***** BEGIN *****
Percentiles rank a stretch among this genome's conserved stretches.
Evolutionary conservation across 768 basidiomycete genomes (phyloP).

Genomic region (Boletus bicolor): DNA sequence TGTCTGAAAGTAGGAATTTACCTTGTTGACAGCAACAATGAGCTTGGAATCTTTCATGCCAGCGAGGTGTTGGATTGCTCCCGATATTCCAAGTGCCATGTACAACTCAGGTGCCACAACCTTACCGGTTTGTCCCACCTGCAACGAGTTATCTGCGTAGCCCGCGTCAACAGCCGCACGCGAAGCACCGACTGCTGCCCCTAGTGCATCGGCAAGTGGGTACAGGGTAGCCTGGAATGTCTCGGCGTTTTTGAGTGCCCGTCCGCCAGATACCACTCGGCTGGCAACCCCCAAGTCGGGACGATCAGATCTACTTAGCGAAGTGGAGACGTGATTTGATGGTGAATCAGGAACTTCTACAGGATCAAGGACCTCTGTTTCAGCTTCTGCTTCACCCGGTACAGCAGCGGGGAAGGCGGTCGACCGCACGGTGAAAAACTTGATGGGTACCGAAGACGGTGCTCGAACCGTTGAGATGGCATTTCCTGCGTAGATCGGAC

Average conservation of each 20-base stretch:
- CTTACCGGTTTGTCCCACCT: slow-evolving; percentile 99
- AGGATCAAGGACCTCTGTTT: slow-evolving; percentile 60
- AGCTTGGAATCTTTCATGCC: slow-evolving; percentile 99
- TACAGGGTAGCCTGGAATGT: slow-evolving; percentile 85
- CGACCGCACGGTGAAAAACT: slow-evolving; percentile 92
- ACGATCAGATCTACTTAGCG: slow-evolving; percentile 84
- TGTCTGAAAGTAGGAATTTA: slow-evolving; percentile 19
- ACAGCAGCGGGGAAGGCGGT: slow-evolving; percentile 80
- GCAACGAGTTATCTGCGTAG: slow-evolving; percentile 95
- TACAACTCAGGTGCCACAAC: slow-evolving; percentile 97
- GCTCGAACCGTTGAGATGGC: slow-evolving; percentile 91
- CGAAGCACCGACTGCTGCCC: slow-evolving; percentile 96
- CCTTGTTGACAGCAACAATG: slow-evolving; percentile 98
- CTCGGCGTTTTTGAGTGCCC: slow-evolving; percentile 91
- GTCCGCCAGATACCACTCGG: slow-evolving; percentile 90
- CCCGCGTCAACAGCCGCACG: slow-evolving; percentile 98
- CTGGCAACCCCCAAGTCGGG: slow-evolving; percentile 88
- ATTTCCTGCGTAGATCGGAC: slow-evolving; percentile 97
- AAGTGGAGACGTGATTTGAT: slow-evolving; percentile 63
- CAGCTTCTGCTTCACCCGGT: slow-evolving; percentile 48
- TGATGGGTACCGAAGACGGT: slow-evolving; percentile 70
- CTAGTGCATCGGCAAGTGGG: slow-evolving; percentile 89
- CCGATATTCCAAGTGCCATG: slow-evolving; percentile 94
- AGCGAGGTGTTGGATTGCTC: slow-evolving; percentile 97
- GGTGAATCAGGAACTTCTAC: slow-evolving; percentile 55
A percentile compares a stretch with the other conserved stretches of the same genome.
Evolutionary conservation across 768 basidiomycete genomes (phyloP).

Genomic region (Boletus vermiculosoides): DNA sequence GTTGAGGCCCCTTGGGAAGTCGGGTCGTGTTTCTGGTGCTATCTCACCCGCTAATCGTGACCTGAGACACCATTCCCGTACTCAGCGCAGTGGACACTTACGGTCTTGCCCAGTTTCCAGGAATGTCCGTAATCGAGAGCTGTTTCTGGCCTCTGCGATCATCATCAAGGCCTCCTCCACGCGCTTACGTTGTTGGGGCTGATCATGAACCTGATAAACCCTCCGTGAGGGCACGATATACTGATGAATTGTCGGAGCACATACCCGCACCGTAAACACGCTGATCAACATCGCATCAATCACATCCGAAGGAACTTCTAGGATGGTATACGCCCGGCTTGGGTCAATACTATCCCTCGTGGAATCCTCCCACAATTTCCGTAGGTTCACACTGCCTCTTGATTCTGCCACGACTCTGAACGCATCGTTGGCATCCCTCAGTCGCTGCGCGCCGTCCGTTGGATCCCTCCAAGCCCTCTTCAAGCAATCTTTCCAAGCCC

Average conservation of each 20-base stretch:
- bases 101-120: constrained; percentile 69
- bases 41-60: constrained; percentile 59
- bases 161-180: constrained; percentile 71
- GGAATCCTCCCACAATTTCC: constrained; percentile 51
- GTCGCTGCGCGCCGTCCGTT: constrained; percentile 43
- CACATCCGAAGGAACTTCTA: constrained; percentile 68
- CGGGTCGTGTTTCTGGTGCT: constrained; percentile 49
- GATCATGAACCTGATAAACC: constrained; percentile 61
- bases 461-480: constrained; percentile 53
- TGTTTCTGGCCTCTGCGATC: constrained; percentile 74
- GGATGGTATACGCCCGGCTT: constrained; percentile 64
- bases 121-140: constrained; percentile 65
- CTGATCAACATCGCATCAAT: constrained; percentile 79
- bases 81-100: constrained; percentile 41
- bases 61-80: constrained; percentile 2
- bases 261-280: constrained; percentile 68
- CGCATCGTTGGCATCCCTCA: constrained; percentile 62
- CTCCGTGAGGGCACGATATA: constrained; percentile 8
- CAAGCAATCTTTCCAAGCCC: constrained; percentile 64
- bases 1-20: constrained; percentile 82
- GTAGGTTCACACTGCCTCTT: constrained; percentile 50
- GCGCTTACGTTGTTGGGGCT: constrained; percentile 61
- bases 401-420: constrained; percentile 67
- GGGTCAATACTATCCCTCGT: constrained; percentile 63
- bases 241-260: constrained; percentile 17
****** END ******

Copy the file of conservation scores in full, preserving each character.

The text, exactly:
Percentiles rank a stretch among this genome's conserved stretches.
Evolutionary conservation across 768 basidiomycete genomes (phyloP).

Genomic region (Boletus bicolor): DNA sequence TGTCTGAAAGTAGGAATTTACCTTGTTGACAGCAACAATGAGCTTGGAATCTTTCATGCCAGCGAGGTGTTGGATTGCTCCCGATATTCCAAGTGCCATGTACAACTCAGGTGCCACAACCTTACCGGTTTGTCCCACCTGCAACGAGTTATCTGCGTAGCCCGCGTCAACAGCCGCACGCGAAGCACCGACTGCTGCCCCTAGTGCATCGGCAAGTGGGTACAGGGTAGCCTGGAATGTCTCGGCGTTTTTGAGTGCCCGTCCGCCAGATACCACTCGGCTGGCAACCCCCAAGTCGGGACGATCAGATCTACTTAGCGAAGTGGAGACGTGATTTGATGGTGAATCAGGAACTTCTACAGGATCAAGGACCTCTGTTTCAGCTTCTGCTTCACCCGGTACAGCAGCGGGGAAGGCGGTCGACCGCACGGTGAAAAACTTGATGGGTACCGAAGACGGTGCTCGAACCGTTGAGATGGCATTTCCTGCGTAGATCGGAC

Average conservation of each 20-base stretch:
- CTTACCGGTTTGTCCCACCT: slow-evolving; percentile 99
- AGGATCAAGGACCTCTGTTT: slow-evolving; percentile 60
- AGCTTGGAATCTTTCATGCC: slow-evolving; percentile 99
- TACAGGGTAGCCTGGAATGT: slow-evolving; percentile 85
- CGACCGCACGGTGAAAAACT: slow-evolving; percentile 92
- ACGATCAGATCTACTTAGCG: slow-evolving; percentile 84
- TGTCTGAAAGTAGGAATTTA: slow-evolving; percentile 19
- ACAGCAGCGGGGAAGGCGGT: slow-evolving; percentile 80
- GCAACGAGTTATCTGCGTAG: slow-evolving; percentile 95
- TACAACTCAGGTGCCACAAC: slow-evolving; percentile 97
- GCTCGAACCGTTGAGATGGC: slow-evolving; percentile 91
- CGAAGCACCGACTGCTGCCC: slow-evolving; percentile 96
- CCTTGTTGACAGCAACAATG: slow-evolving; percentile 98
- CTCGGCGTTTTTGAGTGCCC: slow-evolving; percentile 91
- GTCCGCCAGATACCACTCGG: slow-evolving; percentile 90
- CCCGCGTCAACAGCCGCACG: slow-evolving; percentile 98
- CTGGCAACCCCCAAGTCGGG: slow-evolving; percentile 88
- ATTTCCTGCGTAGATCGGAC: slow-evolving; percentile 97
- AAGTGGAGACGTGATTTGAT: slow-evolving; percentile 63
- CAGCTTCTGCTTCACCCGGT: slow-evolving; percentile 48
- TGATGGGTACCGAAGACGGT: slow-evolving; percentile 70
- CTAGTGCATCGGCAAGTGGG: slow-evolving; percentile 89
- CCGATATTCCAAGTGCCATG: slow-evolving; percentile 94
- AGCGAGGTGTTGGATTGCTC: slow-evolving; percentile 97
- GGTGAATCAGGAACTTCTAC: slow-evolving; percentile 55
A percentile compares a stretch with the other conserved stretches of the same genome.
Evolutionary conservation across 768 basidiomycete genomes (phyloP).

Genomic region (Boletus vermiculosoides): DNA sequence GTTGAGGCCCCTTGGGAAGTCGGGTCGTGTTTCTGGTGCTATCTCACCCGCTAATCGTGACCTGAGACACCATTCCCGTACTCAGCGCAGTGGACACTTACGGTCTTGCCCAGTTTCCAGGAATGTCCGTAATCGAGAGCTGTTTCTGGCCTCTGCGATCATCATCAAGGCCTCCTCCACGCGCTTACGTTGTTGGGGCTGATCATGAACCTGATAAACCCTCCGTGAGGGCACGATATACTGATGAATTGTCGGAGCACATACCCGCACCGTAAACACGCTGATCAACATCGCATCAATCACATCCGAAGGAACTTCTAGGATGGTATACGCCCGGCTTGGGTCAATACTATCCCTCGTGGAATCCTCCCACAATTTCCGTAGGTTCACACTGCCTCTTGATTCTGCCACGACTCTGAACGCATCGTTGGCATCCCTCAGTCGCTGCGCGCCGTCCGTTGGATCCCTCCAAGCCCTCTTCAAGCAATCTTTCCAAGCCC

Average conservation of each 20-base stretch:
- bases 101-120: constrained; percentile 69
- bases 41-60: constrained; percentile 59
- bases 161-180: constrained; percentile 71
- GGAATCCTCCCACAATTTCC: constrained; percentile 51
- GTCGCTGCGCGCCGTCCGTT: constrained; percentile 43
- CACATCCGAAGGAACTTCTA: constrained; percentile 68
- CGGGTCGTGTTTCTGGTGCT: constrained; percentile 49
- GATCATGAACCTGATAAACC: constrained; percentile 61
- bases 461-480: constrained; percentile 53
- TGTTTCTGGCCTCTGCGATC: constrained; percentile 74
- GGATGGTATACGCCCGGCTT: constrained; percentile 64
- bases 121-140: constrained; percentile 65
- CTGATCAACATCGCATCAAT: constrained; percentile 79
- bases 81-100: constrained; percentile 41
- bases 61-80: constrained; percentile 2
- bases 261-280: constrained; percentile 68
- CGCATCGTTGGCATCCCTCA: constrained; percentile 62
- CTCCGTGAGGGCACGATATA: constrained; percentile 8
- CAAGCAATCTTTCCAAGCCC: constrained; percentile 64
- bases 1-20: constrained; percentile 82
- GTAGGTTCACACTGCCTCTT: constrained; percentile 50
- GCGCTTACGTTGTTGGGGCT: constrained; percentile 61
- bases 401-420: constrained; percentile 67
- GGGTCAATACTATCCCTCGT: constrained; percentile 63
- bases 241-260: constrained; percentile 17